Thursday, March 1, 2012

Sunday Road Trip Part 2: The Rock Garden in Springfield OH

This was my first thought, as we walked timidly behind the very normal looking bungalow house in the very normal looking neighborhood of bungalow houses and into...this. It hit me immediately, like a shock I thought, "I am never going to create anything like this, I am never going to care that much about just one thing to do something like this." And maybe that's cause I don't ever want to stay in one spot that long. Like, this guy lived here forever. 60 years. I can't even begin to conceive of that span of time, I'm practically a baby compared to that. But also maybe it's because that's a lot of little rocks.

I get it. Creation is hard. There's so many things just like this rock garden, built up by tiny little detailed pieces, a novel, a relationship, a body of work, a life. If I can't imagine creating something like this, then how can I even begin to think about those other things? At least this work of art is simply explained, it's one rock after another, it's a simple long process, rote. Those other things? You can't even draw blueprints for them. You just have to keep plugging away in the darkness, not knowing where it's going, try to create a lighted path just by visualizing it ethereal brick by brick. Year after year, over and over. Where the fuck am I going to be when I'm 40? Imagining that is like trying to conceptualize the entertainment industry in 100 years, insane and fictional and inherently wrong. The entire universe's timeline seems contained in my lifetime, and it's moving just as slow. It's an abyss I'm standing on, looking over, 40. I like abysses, a lot, they are super cool, but like, I'm not ready to just fall in. I want a rope or something. This guy, he made this rock garden his rope.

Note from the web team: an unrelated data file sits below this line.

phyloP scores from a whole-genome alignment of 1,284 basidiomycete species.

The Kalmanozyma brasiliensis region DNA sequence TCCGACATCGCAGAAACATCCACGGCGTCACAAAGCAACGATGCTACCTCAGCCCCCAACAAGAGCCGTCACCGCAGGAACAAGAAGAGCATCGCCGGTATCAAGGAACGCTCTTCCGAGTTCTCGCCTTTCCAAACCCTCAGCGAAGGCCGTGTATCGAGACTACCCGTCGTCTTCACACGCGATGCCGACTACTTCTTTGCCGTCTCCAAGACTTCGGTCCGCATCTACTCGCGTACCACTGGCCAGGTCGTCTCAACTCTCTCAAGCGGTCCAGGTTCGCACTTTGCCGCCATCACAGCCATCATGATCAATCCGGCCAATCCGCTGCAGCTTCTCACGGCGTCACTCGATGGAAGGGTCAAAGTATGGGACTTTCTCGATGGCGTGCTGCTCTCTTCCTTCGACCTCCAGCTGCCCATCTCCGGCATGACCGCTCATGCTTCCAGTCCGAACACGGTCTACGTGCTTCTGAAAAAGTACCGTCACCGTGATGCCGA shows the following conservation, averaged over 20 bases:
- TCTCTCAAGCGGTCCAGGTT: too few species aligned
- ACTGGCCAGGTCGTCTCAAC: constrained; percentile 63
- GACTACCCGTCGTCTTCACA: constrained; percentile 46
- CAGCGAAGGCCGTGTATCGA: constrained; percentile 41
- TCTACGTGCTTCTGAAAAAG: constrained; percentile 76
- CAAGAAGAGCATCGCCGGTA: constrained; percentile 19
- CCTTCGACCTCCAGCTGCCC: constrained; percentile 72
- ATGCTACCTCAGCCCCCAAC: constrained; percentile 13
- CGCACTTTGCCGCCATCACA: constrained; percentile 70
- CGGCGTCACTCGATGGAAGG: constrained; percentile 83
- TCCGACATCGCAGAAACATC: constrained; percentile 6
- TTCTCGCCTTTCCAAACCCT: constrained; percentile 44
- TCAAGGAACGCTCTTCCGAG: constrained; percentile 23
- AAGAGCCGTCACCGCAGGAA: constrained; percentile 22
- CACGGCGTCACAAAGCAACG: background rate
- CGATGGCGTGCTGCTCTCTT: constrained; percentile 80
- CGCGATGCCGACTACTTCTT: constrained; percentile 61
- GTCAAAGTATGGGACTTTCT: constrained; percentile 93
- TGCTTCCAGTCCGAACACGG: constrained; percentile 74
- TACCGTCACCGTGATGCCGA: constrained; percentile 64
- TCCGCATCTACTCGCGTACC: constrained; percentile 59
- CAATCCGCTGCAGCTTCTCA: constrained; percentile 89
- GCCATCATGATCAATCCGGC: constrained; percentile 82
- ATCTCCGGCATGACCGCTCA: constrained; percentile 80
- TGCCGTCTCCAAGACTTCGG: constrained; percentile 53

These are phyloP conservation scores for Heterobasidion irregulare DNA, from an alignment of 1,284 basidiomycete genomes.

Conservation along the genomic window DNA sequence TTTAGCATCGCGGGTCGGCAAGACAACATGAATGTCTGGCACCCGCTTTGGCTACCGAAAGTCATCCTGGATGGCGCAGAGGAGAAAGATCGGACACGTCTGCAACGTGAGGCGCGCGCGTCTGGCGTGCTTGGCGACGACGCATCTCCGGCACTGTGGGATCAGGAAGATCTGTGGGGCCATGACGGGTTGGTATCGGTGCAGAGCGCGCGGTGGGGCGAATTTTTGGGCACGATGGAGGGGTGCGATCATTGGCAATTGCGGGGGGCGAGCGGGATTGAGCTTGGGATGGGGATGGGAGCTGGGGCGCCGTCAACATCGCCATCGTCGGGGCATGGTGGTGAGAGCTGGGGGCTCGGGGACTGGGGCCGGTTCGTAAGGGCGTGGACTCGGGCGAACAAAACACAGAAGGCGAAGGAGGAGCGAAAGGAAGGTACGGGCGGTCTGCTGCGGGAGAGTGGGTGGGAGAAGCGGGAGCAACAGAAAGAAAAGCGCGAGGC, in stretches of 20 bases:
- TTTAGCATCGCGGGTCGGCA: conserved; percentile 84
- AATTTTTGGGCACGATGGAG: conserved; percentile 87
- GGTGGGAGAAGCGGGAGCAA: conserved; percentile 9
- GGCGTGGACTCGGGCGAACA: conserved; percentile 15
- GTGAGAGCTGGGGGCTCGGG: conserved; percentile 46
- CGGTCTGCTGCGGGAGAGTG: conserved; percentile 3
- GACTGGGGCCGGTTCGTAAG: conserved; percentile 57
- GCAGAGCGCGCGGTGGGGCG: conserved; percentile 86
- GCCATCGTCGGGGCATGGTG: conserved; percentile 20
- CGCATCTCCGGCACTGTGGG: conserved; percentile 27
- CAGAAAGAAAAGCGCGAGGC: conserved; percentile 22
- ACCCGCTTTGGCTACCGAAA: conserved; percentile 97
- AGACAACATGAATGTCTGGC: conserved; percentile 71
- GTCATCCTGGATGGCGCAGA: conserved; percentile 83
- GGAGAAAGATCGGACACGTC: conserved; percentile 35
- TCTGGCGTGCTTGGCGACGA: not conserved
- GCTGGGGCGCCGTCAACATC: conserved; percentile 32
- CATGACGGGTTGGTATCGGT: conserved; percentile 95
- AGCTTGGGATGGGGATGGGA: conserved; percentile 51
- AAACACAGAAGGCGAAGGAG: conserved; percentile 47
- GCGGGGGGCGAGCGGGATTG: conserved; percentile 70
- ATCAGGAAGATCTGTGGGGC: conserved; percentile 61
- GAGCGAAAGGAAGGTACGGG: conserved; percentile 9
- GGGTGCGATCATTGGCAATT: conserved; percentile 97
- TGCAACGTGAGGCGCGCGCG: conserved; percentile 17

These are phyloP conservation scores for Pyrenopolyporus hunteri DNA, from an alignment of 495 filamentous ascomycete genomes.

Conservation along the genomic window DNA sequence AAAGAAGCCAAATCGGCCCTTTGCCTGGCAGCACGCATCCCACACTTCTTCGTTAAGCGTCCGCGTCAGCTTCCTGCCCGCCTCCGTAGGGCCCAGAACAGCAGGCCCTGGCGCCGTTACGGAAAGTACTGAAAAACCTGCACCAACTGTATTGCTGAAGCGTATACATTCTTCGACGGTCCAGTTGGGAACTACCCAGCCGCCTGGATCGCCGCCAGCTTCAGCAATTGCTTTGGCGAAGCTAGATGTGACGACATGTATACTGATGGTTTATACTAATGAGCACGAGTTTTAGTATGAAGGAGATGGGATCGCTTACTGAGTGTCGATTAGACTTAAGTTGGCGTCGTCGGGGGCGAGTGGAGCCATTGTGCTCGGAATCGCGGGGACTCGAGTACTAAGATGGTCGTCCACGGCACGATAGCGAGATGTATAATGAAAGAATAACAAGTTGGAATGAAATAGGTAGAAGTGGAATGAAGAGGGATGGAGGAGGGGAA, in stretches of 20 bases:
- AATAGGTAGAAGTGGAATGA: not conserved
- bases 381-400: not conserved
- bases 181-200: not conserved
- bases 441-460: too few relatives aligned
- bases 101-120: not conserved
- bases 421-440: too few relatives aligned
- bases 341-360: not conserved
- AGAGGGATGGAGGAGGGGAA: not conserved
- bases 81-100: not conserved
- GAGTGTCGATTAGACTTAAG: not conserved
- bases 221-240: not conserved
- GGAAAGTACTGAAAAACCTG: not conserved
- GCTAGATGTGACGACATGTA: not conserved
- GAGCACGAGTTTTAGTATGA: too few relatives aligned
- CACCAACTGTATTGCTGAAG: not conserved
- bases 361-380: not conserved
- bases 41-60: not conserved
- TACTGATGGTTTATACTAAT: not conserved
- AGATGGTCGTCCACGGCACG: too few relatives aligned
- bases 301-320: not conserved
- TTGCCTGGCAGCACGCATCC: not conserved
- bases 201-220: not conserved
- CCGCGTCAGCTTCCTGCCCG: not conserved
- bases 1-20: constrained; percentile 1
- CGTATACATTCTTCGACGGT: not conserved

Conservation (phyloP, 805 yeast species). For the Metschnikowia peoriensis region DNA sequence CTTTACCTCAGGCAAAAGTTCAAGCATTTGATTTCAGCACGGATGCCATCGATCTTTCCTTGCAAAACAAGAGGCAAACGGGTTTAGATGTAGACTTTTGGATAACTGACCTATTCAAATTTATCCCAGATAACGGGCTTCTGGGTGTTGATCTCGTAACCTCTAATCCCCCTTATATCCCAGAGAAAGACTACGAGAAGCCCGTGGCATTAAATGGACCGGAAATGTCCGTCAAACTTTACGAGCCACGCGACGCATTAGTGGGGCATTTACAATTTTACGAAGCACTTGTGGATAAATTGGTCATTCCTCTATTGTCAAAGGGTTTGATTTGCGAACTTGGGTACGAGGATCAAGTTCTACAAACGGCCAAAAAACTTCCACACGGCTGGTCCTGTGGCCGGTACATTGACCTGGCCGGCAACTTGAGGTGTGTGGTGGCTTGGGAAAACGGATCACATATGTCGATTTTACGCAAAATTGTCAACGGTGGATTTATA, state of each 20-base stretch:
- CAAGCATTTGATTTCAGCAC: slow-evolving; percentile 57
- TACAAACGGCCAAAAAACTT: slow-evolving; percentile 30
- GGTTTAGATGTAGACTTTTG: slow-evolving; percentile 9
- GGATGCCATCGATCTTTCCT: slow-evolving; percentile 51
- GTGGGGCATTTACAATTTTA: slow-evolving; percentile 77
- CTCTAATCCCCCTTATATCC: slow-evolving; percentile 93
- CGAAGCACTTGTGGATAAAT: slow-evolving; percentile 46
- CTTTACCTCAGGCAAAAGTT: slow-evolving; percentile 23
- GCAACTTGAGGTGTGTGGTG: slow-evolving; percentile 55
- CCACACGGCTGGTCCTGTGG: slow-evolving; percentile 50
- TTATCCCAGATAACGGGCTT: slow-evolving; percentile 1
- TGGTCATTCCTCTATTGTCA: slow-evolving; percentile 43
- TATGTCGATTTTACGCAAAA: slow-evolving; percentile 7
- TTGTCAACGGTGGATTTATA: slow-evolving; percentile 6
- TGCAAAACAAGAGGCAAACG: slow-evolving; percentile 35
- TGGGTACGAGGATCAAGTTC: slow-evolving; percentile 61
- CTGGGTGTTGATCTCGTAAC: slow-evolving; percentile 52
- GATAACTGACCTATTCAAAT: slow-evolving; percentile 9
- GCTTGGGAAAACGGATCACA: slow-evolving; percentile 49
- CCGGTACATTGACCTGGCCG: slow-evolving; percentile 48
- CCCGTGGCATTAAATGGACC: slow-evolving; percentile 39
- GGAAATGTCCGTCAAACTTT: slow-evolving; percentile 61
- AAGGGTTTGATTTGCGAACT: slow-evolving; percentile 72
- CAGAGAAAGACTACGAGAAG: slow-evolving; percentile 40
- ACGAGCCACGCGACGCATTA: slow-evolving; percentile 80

This day was a good brick though. I guess I feel that way about most days, so I guess something's being built whether or not I know what exactly it's shaping up to be. There was a point this day where we stopped at a bar to get food, and it was a pub in Urbana, OH on a Sunday, meaning no liquor and cash only, and the waitress got the chicken fingers from the back freezer in ziploc bags to throw them in the fryer. We drank beers and ate chicken fingers, watched Nascar and listened to Roy Orbison. Then we got back on the road and drove through Ohio listening to Drake.

 The problem is instead of seeing myself working on building other things, instead I'm just always working on building myself. Don't tell me that's okay. That's not okay. I want to be focused on something else, something permanent and inorganic and real in a way I can actually handle and give to someone. Instead I'm traipsing around in cars, doing and seeing weird things anywhere I can, and I'm a pretty solid product but also I'm a human being and it's sort of illegal to try and get someone to buy me. I guess metaphorically, it's okay. But I want actual cash.

(Has the term Laser Punk been used yet? As the next steampunk? I need more of an education in labels. Like, are we just using Modernist across the board now, or is there a secret new term for the art scene now that only art students and I guess people who actually read criticism know? And Dystopian, that terms been spittled to death. I don't want to be steampunk or dystopian, I want to be Laser Punk. Since we totally have lasers already, and we've had punk for way too long, in my head Laser Punk looks like a kid who works at his dad's used tire store and listens to dance music, only he's about 2 years behind Europe. He has a haircut that looks like a domesticated Yu-gi-oh. He likes painting on super large canvasses. He and his friends used to have a Queen cover band in high school, and he played bass. He has opinions about copywright and internet law.

 He probably lives somewhere in Marysville. He should move to Baltimore with me. Laser Punk Boyfriend.)

I wanted to write something beautiful and fun about this place, maybe about villagers shrunk by the evil church,  or avenging soldiers that came to life after dark. While we were there, I said I should write a children's book about a mouse living in this place. These are things I should do. But instead it turns out this place just makes me aware of how old I am. So very very old. And young. Both at the same time - the fear of old and the ineffectiveness of young. It's like I'm a top someone just set off spinning. Seriously though, how do I build something like this?

1 comment:

  1. No, this is really an inspiring post... thank you so much for sharing..!



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